The Professional Arts CV
If your experiences as a performer with an amateur dramatics society have led you to seriously consider becoming a professional thespian then congratulations! It’s a big step, but one that has resulted in success for people who are practical and systematic about the process.
Among the many items you should consider when starting off on this exciting career path is putting together an up-to-date performing arts curriculum vitae (CV).
To help you create a CV that will get noticed, check out the reminders and information below.
The HeadshotThespians are required to have a headshot; thus, actors’ CVs are printed on or stapled to the back of a headshot. Be certain to get your headshot through an experienced headshot photographer; it’s essentially your “business card” and should show off your personality.
Yes, you’ll have to spend money to have your headshot developed and turned into appropriately sized images. Consider this an investment in your future, not a thrown-away expense.
Personal InformationAt the top of your CV, list your name and all pertinent contact data. This may include a phone number, email or website. One caveat, though—should you be working with an acting agency, you’ll likely be encouraged to list the agency’s address and phone number rather than yours; that way, you can protect yourself.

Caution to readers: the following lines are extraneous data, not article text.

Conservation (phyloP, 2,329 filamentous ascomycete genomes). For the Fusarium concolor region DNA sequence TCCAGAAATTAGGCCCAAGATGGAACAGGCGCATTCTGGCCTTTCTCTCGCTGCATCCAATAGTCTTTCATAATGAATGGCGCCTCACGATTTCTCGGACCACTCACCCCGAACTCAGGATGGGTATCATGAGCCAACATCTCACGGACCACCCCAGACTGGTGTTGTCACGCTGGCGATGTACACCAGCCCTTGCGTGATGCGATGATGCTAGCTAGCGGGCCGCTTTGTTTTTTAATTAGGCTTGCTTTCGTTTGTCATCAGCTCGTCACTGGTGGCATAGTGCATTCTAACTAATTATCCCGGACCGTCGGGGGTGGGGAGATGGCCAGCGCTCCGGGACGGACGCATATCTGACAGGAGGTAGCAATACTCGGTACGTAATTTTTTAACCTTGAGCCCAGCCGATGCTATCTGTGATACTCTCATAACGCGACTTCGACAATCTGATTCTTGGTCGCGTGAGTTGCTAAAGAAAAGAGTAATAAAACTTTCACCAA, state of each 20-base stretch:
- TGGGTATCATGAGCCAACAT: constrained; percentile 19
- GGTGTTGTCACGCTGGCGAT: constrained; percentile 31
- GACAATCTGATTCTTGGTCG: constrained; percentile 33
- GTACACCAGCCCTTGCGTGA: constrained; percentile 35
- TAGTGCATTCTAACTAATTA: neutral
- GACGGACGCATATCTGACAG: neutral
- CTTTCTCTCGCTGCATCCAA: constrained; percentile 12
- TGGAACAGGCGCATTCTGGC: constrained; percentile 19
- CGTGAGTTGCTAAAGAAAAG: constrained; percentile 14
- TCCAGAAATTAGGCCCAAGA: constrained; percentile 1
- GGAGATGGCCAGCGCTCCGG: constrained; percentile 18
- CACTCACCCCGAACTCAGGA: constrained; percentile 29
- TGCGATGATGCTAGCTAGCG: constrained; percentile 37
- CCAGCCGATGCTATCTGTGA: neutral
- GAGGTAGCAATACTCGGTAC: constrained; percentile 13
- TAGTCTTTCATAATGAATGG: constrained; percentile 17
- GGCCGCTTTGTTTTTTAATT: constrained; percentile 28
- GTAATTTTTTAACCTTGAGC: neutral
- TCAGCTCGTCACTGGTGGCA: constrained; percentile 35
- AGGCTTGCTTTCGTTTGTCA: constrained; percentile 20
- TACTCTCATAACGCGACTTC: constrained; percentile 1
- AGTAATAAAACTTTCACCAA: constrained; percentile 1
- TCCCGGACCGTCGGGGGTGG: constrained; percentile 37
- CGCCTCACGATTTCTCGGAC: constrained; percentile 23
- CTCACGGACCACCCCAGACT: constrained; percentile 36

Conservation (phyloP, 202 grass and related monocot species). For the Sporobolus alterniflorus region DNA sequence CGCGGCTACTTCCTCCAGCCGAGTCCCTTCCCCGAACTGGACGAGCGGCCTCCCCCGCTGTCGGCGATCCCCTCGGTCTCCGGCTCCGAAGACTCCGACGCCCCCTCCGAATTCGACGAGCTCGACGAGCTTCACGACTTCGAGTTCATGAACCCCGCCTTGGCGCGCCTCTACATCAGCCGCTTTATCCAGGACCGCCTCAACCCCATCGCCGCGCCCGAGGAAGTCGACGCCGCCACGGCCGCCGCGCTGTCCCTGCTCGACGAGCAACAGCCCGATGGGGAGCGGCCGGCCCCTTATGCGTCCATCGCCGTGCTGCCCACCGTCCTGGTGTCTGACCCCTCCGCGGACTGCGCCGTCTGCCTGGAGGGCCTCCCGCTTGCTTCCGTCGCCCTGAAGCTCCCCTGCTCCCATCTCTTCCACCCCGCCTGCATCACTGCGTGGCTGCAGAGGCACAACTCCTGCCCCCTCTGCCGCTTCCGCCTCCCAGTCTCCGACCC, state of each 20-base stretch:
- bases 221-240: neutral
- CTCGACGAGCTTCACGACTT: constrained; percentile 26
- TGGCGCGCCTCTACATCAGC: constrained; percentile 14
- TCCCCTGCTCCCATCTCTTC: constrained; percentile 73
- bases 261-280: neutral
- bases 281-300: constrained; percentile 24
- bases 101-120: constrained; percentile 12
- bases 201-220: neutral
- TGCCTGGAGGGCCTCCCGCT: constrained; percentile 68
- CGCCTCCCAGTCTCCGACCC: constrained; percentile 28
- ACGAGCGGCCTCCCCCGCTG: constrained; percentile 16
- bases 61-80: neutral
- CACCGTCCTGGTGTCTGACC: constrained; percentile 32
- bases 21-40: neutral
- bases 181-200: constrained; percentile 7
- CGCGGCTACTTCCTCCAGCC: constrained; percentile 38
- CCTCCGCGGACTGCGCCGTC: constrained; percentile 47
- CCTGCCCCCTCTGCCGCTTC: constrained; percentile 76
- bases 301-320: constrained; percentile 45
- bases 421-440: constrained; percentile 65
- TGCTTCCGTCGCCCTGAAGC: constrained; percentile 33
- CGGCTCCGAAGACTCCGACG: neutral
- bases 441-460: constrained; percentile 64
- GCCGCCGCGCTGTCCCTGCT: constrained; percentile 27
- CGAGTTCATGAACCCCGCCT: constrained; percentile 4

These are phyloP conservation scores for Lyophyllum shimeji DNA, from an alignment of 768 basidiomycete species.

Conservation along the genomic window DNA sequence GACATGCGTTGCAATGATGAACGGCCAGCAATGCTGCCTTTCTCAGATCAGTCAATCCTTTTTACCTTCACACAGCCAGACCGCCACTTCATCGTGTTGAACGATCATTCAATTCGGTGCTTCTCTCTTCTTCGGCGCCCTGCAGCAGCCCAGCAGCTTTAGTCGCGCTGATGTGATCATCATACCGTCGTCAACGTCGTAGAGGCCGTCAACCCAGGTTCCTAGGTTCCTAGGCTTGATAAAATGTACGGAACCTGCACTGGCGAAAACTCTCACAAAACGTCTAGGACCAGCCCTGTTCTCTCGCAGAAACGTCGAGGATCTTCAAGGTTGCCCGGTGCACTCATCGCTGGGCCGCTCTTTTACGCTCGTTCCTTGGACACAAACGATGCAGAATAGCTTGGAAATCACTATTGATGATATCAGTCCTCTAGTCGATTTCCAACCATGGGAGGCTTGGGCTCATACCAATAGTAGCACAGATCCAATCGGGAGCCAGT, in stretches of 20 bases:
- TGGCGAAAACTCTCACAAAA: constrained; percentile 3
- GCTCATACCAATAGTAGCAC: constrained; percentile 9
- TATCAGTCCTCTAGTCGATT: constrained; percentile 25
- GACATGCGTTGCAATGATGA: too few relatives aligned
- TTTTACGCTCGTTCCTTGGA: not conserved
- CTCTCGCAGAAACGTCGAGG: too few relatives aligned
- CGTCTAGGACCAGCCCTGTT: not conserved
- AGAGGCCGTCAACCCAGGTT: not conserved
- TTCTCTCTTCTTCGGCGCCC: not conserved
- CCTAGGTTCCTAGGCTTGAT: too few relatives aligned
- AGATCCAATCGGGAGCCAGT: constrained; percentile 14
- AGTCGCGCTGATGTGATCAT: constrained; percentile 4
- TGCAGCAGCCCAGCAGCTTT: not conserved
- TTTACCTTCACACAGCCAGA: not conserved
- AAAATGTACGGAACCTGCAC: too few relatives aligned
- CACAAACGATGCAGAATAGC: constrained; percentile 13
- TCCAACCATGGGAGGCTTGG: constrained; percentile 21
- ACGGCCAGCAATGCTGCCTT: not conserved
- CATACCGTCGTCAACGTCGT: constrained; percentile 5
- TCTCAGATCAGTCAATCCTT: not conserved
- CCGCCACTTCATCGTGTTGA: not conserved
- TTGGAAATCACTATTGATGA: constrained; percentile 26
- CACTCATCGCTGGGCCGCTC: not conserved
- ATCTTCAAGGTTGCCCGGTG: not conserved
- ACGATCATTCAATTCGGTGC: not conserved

Along those lines, do not include any identifying security numbers on your CV. In fact, some performers only list the first letter of their last names. Hence, John Smith’s CV would list him as “John S.” This is for privacy; after all, your CV could be seen by many people, some less scrupulous than others.
MeasurementsIt’s wise to add physical information about you that casting directors will want to know, such as your weight, height, and measurements. You can also include information such as your hair colour, hair length and eye colour.
Though this data might be apparent from the picture on your headshot, there’s nothing wrong with reiterating it somewhere else.
ExperienceIf you have no acting experience, get some! Or, better yet, use your amateur dramatics group roles in place of paid theatrical jobs.
The more expertise you can gather, the better off you’ll be. Just make sure you don’t reach too far into your past for content—if you’re 22, you shouldn’t list a play from elementary school as your experience.
Training and AffiliationsHave you had any formal acting training, even if it was just a one-day conference or weekend course? Are you a part of a recognised actors’ guild? If so, this counts toward your performing arts CV credentials.
Though you don’t have to get any kind of education in the dramatic arts to obtain work, it never hurts. Look for opportunities to take classes, especially with well-known directors, agents and performers in the theatrical field. They often host courses, and you’ll be able to use their name as a part of the description of the class to add substance to your CV.
On the other hand, if you have had tons of experience or a degree in theatre, this is the place to mention it.
Special SkillsSome thespians like to add a section in their CVs devoted to special skill sets. These skills can be anything from the talent to speak in several dialects to the ability to emit a particularly chilling scream.
Should you become “stumped”, ask a former director for some ideas. Alternately, you can leave this out for the time being.